Width of head 2J in its length; interorbital space 3J, measured from tip of snout. Body compressed. Head well compressed and robust. Snout convex, and its length § its width. Teeth well developed in jaws, those on mandible |^|, large. Each palatine with 7 teeth. Tongue rather narrow, rounded in front and free. Interorbital space broad and convex. Bones of head all more or less radiately striate. Gill-opening forward to middle of eye. Rakers iv + v short denticles, much shorter than filaments, which equal greatest exposed opercular width. Color in alcohol brownish, sides silvered. Back with a number of rounded maculations, ranging in size up to that of pupil, and fading out on flanks. Fins all pale brownish, dorsal and caudal a trifle more deep in shade marginally. Iris pale brassy. Length 4£ inches (caudal damaged).
Although Cope states that the abdominal serratures are'' forty-one,'' his figure would indicate altogether but 31. Still as the type at present shows 32 serrae, it is possible that some of those on the breast may have fallen.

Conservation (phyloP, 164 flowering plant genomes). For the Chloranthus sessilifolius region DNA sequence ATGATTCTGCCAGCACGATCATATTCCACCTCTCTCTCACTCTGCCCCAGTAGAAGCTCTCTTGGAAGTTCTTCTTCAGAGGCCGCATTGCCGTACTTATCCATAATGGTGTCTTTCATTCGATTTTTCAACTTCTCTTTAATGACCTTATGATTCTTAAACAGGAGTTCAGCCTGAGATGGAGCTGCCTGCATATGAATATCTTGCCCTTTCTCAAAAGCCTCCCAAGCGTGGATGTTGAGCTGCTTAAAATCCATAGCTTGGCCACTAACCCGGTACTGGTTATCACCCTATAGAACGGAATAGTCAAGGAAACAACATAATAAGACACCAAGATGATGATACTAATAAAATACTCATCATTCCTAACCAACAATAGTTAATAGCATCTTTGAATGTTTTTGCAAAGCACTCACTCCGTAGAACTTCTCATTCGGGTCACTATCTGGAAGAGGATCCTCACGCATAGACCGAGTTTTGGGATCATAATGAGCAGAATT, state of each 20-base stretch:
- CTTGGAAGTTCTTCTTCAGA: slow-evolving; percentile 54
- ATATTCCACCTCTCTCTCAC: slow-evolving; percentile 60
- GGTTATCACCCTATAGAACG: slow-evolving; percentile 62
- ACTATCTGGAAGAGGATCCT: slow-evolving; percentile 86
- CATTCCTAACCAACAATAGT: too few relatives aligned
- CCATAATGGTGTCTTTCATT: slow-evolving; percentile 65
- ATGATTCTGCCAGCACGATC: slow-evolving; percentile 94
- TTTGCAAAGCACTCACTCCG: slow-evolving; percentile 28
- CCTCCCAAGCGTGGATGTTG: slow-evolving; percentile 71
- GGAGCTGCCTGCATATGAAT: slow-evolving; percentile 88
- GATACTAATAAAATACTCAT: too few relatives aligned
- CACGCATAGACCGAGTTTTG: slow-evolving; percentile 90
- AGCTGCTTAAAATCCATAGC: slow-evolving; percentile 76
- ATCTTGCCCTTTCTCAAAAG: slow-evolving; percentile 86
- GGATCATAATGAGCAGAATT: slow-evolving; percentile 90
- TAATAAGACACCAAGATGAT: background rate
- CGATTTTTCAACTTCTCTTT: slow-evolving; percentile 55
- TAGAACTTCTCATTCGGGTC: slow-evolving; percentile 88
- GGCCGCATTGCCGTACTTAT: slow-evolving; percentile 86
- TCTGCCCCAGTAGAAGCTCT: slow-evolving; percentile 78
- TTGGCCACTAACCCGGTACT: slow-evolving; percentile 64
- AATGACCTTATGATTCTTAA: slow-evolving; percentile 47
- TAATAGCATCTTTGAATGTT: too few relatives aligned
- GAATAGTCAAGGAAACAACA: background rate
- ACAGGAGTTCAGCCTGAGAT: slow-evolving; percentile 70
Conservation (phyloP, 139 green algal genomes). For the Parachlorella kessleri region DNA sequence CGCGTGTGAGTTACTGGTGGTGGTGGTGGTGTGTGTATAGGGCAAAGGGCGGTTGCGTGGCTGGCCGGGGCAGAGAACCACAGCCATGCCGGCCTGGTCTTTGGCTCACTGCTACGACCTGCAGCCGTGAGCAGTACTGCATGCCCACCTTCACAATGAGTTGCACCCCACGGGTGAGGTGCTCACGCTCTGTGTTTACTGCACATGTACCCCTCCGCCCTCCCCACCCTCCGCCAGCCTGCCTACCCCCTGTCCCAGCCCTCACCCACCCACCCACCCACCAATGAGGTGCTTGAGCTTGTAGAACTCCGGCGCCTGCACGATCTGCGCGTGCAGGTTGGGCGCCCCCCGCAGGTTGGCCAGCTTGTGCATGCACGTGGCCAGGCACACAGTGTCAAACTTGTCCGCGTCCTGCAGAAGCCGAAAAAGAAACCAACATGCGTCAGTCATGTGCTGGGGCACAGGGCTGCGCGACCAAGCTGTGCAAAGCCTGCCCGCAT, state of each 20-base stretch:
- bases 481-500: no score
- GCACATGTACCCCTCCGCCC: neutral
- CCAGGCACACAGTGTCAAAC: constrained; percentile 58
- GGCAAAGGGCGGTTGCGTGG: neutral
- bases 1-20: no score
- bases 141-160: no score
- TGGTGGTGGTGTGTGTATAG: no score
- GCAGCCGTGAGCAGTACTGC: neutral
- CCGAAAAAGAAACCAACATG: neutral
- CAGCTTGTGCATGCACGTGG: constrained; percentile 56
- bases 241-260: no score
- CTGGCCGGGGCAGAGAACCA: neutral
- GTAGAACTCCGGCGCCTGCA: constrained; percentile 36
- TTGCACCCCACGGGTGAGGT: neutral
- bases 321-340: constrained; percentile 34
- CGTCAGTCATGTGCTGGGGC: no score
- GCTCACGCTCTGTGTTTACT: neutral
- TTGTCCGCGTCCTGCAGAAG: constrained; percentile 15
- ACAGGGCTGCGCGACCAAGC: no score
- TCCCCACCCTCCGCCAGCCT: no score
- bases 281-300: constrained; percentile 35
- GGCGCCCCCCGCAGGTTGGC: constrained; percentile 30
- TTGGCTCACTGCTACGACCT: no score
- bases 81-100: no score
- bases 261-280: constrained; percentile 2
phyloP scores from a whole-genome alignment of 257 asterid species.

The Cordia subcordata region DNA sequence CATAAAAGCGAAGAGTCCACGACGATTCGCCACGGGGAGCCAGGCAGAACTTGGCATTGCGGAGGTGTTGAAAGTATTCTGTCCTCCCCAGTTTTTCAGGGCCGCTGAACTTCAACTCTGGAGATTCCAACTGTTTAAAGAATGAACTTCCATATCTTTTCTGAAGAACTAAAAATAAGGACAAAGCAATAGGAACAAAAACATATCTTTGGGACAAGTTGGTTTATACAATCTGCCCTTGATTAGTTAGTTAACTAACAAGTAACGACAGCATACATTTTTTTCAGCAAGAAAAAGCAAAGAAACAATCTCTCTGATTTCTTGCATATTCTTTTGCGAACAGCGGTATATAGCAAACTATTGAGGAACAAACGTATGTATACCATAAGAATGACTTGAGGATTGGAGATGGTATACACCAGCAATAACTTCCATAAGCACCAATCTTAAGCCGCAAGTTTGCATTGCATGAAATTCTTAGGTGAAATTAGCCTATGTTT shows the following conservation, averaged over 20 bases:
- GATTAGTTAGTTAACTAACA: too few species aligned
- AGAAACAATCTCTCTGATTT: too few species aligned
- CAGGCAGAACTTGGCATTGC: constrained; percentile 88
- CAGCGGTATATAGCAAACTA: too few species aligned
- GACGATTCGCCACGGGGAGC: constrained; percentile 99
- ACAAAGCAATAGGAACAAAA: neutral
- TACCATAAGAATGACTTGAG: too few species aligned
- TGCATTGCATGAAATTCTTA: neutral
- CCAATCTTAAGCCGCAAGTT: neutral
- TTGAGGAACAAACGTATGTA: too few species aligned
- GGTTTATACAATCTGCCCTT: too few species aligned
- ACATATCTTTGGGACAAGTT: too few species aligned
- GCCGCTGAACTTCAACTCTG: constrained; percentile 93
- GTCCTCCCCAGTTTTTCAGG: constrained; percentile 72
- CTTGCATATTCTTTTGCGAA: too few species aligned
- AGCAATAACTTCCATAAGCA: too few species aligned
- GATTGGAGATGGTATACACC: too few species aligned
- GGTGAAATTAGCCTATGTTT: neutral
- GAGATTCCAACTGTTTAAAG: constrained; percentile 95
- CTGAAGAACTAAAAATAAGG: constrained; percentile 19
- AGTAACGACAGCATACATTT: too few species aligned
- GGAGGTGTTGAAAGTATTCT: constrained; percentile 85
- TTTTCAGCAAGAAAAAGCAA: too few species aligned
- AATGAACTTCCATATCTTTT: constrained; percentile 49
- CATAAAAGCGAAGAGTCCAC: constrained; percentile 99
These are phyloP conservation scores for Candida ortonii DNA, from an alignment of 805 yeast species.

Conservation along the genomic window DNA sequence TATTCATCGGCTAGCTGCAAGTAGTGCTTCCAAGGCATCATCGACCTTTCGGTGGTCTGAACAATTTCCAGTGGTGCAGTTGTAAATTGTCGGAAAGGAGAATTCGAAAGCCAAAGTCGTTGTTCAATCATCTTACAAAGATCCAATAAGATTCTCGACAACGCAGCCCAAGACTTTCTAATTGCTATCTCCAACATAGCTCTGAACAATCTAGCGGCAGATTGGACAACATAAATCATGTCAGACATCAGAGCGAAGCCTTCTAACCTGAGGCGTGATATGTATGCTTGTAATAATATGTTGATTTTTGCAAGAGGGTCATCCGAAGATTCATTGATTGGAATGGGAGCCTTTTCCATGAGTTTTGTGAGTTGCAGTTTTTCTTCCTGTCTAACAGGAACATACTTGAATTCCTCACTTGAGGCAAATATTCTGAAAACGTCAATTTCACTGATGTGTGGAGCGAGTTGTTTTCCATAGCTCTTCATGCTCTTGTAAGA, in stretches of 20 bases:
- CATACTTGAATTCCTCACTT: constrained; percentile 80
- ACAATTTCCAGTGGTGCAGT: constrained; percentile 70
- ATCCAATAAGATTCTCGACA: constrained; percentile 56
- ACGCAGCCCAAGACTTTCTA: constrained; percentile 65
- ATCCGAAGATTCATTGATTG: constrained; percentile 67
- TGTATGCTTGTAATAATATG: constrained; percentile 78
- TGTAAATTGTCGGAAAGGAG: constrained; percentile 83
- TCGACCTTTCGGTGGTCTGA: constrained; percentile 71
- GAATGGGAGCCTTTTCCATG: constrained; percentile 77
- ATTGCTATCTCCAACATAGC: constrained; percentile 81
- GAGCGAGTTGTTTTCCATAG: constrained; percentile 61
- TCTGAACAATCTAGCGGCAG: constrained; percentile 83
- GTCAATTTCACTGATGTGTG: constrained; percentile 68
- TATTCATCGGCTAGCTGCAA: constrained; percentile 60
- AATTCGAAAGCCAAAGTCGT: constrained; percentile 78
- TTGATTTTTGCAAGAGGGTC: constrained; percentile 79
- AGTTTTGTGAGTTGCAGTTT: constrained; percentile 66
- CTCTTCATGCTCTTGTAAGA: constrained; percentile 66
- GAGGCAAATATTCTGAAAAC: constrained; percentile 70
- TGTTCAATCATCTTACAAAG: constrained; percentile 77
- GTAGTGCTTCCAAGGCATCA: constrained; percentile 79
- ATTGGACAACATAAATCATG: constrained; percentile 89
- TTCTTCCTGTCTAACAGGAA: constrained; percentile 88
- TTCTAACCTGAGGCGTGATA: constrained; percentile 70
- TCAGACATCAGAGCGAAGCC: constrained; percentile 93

After reviewing the description, image and locality, it is my belief that this species is valid. The species best fits the description of juvenile Serrasalmus sanchezi (Gery, 1964) rio Ucayali, Peru. According to David M. Schleser who has caught these fish regularly in Peru, the fish frequent pure whitewater or mixed black and white water. Never in pure blackwater. David also mentioned that S. sanchezi are a more purplish color in the Orosa River. This description also fits S. iridopsis. His S. sanchezi image (below) in the Schleser book was caught in dark water where blackwater flows over mud deposited by the Amazon flooding in high water season. During this high water, this part of the rio Orosa is whitewater from Amazons flooding back into it The species S. sanchezi also have a vermillion flush over the throat and opercule. Very bright shimmering scales far more than other Serrasalmus. Often, this species is confused for P. nattereri because of its red throat.